Since April is National Stress Awareness Month - and Financial Literacy Month too - now is the perfect time to identify the personal finance issues that could cause stress for you and your loved ones.
Money problems of all kinds are a major source of anxiety and stress for many Americans. Anxiety and stress can lead to headaches, depression, ulcers, high blood pressure, panic attacks, distracted driving accidents and more. And such financial stress affects everyone - single people, married couples, the elderly, even children and teens.
Sometimes the convenience of credit cards can cause financial stress to build up without your being aware of it.
When it comes to your finances, watch out for these six common indicators of credit stress:
1. Operating too close to your credit limit
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Are any of your credit cards maxed out or near their limits? If so, you're likely operating on the edge - financially and physically.
"Not feeling in control of your financial destiny takes an emotional toll," says Eric Tyson, the author of "Personal Finance for Dummies." "When you don't have a handle on your finances, you experience increased stress and anxiety."
Tyson's solution: cut back on your spending and credit card usage. Whether it's clothes, vacations or meals out, Tyson says if you can't afford something with cash, you can't afford it at all and should curb such spending.
"Credit cards offer temptation for overspending and carrying debt from month to month," he notes. "If you absolutely must use credit, replace your credit card with a charge card. A charge card, like the American Express Card, requires you to pay your balance in full each billing period."
2. Using credit to bridge the gap between paychecks
If you don't have the resources to get by from week to week, and find yourself constantly whipping out a credit card to make ends meet, you're on shaky ground - and so is your credit.
To avoid this chronic problem, beef up your savings. "We should all have emergency cash funds," says Michael Rubin, CPA, a Certified Financial Planner and the author of "Beyond Paycheck to Paycheck" and "The Savings Solution."
Rubin also suggests taking simple steps to maximize your savings, like trying an Internet bank for higher yields on your savings or participating in a 401(k) plan at work and getting a matching contribution from your employer. "These are things that really require no additional work," Rubin says.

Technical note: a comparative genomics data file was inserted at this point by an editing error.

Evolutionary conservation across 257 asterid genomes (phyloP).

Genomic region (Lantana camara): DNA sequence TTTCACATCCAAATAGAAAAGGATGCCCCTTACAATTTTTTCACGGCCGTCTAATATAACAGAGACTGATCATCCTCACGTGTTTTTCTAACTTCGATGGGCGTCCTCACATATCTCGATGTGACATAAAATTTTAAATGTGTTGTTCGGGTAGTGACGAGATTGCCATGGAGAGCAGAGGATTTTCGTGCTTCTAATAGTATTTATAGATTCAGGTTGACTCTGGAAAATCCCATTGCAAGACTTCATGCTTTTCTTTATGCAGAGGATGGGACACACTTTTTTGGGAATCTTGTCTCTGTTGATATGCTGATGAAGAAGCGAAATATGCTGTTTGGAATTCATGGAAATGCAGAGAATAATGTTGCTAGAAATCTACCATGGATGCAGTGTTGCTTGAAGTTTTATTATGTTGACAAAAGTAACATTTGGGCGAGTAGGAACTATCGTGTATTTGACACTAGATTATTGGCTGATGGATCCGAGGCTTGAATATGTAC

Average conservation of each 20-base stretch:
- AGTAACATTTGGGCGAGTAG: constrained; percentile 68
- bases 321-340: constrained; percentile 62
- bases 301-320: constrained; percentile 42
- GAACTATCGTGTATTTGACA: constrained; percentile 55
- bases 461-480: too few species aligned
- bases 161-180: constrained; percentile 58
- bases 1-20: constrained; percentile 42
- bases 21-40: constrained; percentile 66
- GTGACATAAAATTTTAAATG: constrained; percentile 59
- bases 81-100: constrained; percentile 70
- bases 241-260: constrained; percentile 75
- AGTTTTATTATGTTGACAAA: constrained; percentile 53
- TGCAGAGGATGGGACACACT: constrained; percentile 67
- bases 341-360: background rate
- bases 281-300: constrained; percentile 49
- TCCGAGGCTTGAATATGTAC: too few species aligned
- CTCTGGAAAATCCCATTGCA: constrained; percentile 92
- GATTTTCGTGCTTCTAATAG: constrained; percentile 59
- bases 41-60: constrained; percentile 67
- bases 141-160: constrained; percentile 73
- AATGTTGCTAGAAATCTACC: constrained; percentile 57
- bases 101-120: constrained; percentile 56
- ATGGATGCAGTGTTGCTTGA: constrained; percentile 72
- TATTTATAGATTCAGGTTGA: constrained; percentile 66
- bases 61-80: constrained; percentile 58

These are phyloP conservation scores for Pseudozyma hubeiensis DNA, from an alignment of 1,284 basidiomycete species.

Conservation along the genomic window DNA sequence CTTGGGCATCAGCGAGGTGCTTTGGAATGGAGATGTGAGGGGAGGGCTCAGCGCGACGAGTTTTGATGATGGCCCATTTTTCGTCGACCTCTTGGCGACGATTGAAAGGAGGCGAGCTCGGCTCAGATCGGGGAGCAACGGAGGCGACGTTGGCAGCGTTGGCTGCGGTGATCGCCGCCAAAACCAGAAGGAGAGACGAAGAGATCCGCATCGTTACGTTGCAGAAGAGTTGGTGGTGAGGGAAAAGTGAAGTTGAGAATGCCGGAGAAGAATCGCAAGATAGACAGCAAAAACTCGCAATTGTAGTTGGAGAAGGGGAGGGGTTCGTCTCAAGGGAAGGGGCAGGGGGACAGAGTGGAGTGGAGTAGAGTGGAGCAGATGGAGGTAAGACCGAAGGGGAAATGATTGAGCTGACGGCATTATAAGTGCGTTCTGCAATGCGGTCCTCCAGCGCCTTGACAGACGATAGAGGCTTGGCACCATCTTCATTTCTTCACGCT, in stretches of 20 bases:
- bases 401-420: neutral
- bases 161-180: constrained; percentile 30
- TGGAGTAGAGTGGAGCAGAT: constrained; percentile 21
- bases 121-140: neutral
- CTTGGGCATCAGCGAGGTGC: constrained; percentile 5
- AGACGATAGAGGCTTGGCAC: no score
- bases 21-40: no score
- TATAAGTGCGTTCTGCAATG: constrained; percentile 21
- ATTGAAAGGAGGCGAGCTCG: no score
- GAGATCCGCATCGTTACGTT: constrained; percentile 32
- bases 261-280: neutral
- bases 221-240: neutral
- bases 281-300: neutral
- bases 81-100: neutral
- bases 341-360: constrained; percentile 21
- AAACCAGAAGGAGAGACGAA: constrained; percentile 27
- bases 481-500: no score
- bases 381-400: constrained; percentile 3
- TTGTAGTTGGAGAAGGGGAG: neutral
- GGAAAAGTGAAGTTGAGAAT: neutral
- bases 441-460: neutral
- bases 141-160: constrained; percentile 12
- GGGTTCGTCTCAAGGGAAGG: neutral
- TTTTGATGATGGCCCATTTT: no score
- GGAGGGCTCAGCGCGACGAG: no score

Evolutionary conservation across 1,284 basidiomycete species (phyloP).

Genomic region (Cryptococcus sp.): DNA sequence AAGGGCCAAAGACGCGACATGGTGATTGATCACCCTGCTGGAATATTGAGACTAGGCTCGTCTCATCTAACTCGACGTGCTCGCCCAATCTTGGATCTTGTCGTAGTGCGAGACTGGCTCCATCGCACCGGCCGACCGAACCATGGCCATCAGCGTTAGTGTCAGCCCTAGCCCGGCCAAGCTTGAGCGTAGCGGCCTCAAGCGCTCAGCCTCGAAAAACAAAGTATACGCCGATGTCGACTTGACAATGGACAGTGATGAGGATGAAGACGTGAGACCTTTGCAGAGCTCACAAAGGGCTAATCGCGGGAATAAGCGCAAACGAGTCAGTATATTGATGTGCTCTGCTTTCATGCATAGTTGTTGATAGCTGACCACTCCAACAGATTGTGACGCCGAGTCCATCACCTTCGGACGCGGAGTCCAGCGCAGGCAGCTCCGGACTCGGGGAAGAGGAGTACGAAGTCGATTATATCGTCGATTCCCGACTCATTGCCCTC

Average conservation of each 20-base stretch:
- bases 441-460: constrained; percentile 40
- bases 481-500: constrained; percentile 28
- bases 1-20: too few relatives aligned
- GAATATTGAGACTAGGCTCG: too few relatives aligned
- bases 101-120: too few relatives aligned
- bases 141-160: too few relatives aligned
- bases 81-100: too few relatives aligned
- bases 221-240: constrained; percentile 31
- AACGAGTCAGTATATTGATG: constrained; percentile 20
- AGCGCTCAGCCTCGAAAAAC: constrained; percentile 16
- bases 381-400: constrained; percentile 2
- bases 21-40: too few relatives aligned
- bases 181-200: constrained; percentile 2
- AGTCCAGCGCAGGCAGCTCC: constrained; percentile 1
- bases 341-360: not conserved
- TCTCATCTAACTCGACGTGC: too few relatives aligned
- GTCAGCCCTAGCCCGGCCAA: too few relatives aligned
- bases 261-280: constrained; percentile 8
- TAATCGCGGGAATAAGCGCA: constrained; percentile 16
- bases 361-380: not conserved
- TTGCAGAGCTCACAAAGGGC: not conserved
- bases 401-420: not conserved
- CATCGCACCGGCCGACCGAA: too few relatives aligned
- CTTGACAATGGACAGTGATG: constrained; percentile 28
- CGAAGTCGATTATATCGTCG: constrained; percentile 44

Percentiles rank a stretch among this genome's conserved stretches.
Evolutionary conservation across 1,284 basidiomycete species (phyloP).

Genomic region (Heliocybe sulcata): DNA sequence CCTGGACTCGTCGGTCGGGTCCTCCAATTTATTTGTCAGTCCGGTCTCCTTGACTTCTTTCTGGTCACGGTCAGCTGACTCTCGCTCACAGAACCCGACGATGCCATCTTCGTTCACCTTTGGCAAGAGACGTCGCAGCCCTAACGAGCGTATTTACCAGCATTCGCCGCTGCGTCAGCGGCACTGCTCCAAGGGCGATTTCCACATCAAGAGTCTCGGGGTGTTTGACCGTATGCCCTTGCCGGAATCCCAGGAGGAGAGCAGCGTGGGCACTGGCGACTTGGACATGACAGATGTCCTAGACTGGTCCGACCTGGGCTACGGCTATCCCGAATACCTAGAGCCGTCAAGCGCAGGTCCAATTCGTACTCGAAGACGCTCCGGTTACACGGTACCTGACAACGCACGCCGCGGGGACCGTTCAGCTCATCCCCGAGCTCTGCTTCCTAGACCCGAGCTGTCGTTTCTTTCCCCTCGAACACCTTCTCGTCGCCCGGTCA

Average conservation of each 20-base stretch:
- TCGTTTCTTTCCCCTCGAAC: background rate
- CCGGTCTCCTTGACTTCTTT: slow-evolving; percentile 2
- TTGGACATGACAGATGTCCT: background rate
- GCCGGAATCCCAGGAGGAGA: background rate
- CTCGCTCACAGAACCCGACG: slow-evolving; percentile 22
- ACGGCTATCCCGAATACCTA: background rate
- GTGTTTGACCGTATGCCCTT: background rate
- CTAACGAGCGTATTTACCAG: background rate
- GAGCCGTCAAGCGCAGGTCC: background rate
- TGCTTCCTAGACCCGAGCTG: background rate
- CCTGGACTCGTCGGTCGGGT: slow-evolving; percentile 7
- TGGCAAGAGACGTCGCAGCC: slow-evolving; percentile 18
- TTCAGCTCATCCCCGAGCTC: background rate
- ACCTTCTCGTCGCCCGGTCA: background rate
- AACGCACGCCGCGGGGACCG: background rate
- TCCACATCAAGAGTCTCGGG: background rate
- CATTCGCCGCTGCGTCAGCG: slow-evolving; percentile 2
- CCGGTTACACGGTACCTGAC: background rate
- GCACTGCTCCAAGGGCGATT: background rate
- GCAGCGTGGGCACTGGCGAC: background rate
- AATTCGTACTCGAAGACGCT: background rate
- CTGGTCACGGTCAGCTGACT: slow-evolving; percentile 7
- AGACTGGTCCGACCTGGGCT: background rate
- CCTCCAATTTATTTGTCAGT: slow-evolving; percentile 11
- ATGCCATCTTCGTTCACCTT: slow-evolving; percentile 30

3. Opening new lines of credit for the discounts and signup offers
While it can be tempting to apply for new credit cards to score thousands of free airline miles or other credit card perks, it's also a strategy that's best used judiciously. Rewards cards typically carry slightly higher interest rates, and if you don't pay your balances in full each month their benefits are offset by additional finance charges.
Even credit cards with "teaser" offers or very low rates should be sought sparingly. You don't want a slew of credit inquiries to lower your credit rating, or make it tempting to run up even more debt.
"Resist the lure of 0%-down financing and credit cards that make too-good-to-be-true offers to get you to sign up," advises Tyson. Whether or not an offer seems too good to be true, it's always good to read beyond the marketing slogans to the terms and conditions to be sure you understand the offer.
4. Waiting until the last minute to send in payments
It's one thing to pay a bill at the eleventh hour because you were super busy or you simply forgot. But it's another matter entirely when you are juggling which bills to pay or you simply don't have the money to pay what you owe.
When you're scraping up money to pay bills at the last minute, realize that anything could happen to derail your plans. Something as simple, but as common, as a delayed mail delivery could lead to you being hit with a credit card late fee.
5. Having credit cards declined when you try to use them
Having your credit card rejected at the cash register is not only embarrassing, it's also indicative of a credit problem. The most likely culprits: you're over your limit, or your payment is seriously past due. Whatever the scenario, in most cases, you should see a denial of credit usage as a major red flag that you must fix pronto. Paying down your credit cards will lower your balances and your financial anxiety too.
6. Getting repeated calls from debt collectors
Once debt collectors start hunting you down at home or work, you're clearly in the credit danger zone - and likely dealing with a high level of financial stress. Be aware of your legal rights and the laws by which bill collectors must abide, particularly the Fair Debt Collection Practices Act.
Also, take heart in knowing that the Consumer Financial Protection Bureau recently drafted a rule to regulate the business practices of collections agencies and credit reporting firms.
"Debt collectors and credit reporting agencies have gone unsupervised by the federal government for too long," Richard Cordray, the bureau's director, told reporters on Feb. 16. "It is time to provide the kind of oversight of these markets that will help ensure that federal laws protecting consumers in these financial markets are being followed."
If your credit doesn't pass the stress test, at least that's one reason you may breathe a sigh of relief.
The original article can be found at CardRatings.com:
Does your credit pass the stress test?